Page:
Fresh review


Photo courtesy of Empire

Horror is a genre that has been growing in popularity over the past few years, and the different varieties of horror have expanded. The movie “Fresh,” starring Sebastian Stan and Daisy Edgar-Jones, showcases the brutality and oddness that a kidnapping can turn into. In the movie, a young woman named Noa meets an interesting and handsome man while trying to find love. However, like in most horror movies, looks are deceiving. After meeting Steve at a grocery store and being charmed by his witty personality, Noa begins dating Steve. They don’t spend that much time together before she agrees to go on a trip with him which immediately concerns her best friend Mollie. Ultimately, Mollie trusts Noa’s judgment but continuously keeps her eye out for trouble while Noa is away. Noa gets drugged the first night while staying in his home and soon discovers the oddness in his abduction. 

Any horror movie that contains an abduction storyline is hard to make unique, since it is such a common trope in the industry. But when it comes to “Fresh,” the bizarre camera shots and the interests of the abductor made this movie unique. The beginning of the movie had such a fun and lighthearted tone, and I found it interesting that the movie continues that tone even when Noa gets kidnapped. When meeting other characters, such as Penny, the element of terror increased as I was watching. It was interesting to see how Noa unravels how big Steve’s cannibal business and her thought process in getting out. Although there is nothing fun or lighthearted about getting abducted, the way that the abductor behaves is almost nurturing and deeply confusing to me as a viewer. 

Towards the middle of the movie, I began to feel the anguish and feeling of desperateness that Noa felt towards the beginning. A conflictive part of the movie which I believe was done on purpose, was how likable Steve was throughout the entire movie. He portrayed someone calm and compassionate even though his actions displayed the complete opposite. I felt like the movie progressively got more weird by the detailed camera shots on human flesh and the abductor felt more real. I felt like the best friend in this movie was pretty much doing all the right things until she let her guard down by not calling the police. It added to the common stereotypes in horror movies where the people are naive and do not really react quick enough. Other than that, I realized that it is so important to not easily trust after seeing how stupid Noa was for going on an overnight trip with a man she had just met.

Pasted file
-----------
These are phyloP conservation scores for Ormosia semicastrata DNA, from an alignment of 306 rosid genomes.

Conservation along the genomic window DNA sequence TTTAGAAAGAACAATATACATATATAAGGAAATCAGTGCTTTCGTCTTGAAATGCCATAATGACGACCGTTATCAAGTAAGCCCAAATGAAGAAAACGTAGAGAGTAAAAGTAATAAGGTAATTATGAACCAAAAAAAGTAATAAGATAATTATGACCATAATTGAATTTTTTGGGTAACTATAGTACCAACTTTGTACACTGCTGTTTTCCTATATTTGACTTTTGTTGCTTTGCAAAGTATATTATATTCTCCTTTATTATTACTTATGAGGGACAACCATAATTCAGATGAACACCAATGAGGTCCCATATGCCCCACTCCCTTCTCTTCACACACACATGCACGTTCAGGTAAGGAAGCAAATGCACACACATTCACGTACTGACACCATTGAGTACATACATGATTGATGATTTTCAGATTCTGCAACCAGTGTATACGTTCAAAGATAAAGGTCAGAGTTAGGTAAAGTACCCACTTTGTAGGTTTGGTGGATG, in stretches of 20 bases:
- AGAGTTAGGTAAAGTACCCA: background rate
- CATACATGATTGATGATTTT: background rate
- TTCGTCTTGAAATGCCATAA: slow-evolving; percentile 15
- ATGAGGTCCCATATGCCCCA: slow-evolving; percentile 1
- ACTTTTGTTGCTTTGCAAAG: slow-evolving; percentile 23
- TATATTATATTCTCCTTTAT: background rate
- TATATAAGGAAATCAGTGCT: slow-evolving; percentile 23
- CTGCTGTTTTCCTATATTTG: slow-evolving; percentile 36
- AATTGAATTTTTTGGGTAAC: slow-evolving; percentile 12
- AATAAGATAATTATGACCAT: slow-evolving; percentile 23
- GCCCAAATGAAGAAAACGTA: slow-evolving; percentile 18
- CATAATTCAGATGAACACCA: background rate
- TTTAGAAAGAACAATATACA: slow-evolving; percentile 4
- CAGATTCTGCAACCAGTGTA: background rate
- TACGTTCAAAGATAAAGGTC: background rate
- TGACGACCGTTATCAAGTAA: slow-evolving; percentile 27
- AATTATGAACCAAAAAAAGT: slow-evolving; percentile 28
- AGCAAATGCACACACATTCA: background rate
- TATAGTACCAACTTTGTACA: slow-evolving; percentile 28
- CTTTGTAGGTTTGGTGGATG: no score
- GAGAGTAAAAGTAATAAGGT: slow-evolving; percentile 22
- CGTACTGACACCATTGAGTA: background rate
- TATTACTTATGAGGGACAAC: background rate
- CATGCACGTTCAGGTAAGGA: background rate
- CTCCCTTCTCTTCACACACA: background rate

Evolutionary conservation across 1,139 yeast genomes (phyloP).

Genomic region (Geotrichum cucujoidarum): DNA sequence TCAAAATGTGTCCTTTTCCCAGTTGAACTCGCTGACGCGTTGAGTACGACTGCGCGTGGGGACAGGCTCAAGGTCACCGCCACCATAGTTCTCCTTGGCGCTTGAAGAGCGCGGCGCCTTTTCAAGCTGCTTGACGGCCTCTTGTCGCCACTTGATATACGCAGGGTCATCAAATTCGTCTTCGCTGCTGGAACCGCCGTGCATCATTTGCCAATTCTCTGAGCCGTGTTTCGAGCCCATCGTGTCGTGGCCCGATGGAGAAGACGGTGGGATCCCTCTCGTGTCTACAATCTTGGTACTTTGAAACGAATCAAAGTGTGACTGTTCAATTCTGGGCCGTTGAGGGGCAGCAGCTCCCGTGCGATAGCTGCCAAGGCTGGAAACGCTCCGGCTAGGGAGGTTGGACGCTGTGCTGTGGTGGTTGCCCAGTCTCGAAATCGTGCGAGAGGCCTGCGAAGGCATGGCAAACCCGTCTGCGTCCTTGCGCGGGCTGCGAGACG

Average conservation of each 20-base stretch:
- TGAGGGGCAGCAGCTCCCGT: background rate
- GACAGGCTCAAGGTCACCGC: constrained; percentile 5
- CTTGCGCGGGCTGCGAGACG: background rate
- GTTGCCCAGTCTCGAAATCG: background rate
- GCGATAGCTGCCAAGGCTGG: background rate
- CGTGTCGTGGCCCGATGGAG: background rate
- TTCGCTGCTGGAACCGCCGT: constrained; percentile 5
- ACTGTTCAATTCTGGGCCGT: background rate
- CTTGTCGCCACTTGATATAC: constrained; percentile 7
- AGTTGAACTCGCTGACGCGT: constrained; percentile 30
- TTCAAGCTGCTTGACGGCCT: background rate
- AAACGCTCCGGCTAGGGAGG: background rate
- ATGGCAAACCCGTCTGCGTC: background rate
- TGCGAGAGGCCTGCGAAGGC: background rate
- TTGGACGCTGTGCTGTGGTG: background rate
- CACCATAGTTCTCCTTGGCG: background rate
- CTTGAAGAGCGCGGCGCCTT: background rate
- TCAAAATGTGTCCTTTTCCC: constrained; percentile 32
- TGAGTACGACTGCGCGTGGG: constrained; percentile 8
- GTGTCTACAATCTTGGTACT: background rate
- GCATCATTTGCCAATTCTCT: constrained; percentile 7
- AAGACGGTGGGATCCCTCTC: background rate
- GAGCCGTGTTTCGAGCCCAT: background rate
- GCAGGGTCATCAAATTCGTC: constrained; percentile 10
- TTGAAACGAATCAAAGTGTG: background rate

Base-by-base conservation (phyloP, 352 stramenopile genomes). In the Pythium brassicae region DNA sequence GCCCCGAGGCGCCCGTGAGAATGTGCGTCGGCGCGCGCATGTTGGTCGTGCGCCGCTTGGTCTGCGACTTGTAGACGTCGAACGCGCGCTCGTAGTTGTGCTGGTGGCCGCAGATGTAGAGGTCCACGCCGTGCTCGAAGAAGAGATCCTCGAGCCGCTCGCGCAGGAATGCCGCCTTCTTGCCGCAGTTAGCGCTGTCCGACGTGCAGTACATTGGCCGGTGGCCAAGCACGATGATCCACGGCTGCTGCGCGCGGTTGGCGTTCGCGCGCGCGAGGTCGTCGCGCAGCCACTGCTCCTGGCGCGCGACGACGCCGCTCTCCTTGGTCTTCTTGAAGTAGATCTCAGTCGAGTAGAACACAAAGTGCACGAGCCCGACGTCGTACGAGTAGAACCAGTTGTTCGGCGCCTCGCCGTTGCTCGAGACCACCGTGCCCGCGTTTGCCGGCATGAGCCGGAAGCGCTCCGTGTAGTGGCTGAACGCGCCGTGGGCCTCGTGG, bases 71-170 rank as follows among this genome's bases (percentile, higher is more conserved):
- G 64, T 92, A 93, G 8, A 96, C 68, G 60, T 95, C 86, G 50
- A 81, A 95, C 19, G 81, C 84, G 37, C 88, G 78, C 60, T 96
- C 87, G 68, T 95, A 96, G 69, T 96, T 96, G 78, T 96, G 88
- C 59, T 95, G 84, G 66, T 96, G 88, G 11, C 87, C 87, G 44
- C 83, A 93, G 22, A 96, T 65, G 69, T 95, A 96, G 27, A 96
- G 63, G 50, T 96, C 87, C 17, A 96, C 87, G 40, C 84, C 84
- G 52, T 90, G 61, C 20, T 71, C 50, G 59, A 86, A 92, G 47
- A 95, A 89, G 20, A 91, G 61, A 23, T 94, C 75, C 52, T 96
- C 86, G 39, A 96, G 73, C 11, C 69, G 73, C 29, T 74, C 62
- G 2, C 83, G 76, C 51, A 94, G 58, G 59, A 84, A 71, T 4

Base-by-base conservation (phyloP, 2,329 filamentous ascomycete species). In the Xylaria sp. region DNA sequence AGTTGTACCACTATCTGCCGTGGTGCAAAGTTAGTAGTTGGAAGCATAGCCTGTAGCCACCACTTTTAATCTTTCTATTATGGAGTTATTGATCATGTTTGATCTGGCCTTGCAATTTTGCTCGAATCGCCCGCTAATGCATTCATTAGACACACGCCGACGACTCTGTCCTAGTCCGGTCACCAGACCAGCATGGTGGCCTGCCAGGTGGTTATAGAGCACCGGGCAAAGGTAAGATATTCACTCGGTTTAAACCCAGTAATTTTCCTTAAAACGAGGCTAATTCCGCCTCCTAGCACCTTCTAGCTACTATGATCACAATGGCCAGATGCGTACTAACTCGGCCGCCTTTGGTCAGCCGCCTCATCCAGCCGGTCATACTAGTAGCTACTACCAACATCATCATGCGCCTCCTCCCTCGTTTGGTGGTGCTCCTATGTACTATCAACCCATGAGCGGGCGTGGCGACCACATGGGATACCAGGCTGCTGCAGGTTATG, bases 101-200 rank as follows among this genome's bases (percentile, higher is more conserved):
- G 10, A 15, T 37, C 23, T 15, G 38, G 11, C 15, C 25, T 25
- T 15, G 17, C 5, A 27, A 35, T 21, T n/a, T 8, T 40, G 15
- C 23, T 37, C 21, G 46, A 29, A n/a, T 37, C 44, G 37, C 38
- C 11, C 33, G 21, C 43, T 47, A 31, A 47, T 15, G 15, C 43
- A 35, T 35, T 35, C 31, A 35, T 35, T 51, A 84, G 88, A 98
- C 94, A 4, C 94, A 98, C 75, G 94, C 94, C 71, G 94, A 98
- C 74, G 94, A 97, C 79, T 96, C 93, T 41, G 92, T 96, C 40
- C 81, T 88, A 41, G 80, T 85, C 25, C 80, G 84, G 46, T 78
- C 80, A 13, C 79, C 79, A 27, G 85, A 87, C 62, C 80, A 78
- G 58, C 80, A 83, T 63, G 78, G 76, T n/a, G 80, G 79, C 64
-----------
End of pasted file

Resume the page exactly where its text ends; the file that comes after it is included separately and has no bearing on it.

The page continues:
The fact that Noa’s best friend actually ended up getting abducted truly shows how smart and evil the abductor was when fooling and kidnapping all these women. I thought this movie was a great movie in terms of making the audience uncomfortable but at the same time not wanting to stop watching, showing the true consequences of trusting men too quickly and overall being an interesting form of entertainment. Totally recommended for anyone that likes horror, but you should definitely look up trigger warnings!